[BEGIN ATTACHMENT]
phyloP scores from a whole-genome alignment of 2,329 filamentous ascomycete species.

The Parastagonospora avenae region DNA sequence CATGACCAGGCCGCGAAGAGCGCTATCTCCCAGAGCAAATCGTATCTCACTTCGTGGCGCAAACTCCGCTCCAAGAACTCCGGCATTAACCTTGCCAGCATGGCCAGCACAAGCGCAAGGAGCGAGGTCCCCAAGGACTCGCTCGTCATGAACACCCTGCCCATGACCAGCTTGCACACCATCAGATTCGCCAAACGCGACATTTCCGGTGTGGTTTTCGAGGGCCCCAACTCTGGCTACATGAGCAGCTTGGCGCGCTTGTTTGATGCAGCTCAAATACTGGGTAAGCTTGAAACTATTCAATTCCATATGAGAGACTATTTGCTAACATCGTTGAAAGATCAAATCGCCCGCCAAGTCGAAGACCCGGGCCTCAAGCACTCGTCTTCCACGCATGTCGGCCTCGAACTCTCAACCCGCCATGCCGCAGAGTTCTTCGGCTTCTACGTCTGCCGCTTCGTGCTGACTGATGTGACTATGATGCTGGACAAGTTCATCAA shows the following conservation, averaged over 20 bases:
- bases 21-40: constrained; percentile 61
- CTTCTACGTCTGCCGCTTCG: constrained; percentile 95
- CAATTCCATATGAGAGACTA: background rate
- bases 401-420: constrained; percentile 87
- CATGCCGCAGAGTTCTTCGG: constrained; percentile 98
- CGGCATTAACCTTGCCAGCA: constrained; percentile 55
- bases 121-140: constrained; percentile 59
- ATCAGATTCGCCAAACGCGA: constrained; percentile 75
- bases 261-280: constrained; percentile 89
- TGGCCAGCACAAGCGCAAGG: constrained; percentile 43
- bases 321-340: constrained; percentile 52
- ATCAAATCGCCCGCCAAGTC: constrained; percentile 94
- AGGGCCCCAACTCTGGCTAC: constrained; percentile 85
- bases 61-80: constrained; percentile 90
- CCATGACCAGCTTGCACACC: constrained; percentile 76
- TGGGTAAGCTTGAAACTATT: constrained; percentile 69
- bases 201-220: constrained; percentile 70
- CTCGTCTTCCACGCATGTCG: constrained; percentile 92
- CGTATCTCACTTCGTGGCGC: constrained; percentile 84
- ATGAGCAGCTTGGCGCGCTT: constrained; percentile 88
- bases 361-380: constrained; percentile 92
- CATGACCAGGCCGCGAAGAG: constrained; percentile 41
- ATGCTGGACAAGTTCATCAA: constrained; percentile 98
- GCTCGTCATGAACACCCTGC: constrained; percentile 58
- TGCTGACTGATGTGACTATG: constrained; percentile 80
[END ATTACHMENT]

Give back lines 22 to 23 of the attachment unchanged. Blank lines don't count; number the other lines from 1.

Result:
- ATGAGCAGCTTGGCGCGCTT: constrained; percentile 88
- bases 361-380: constrained; percentile 92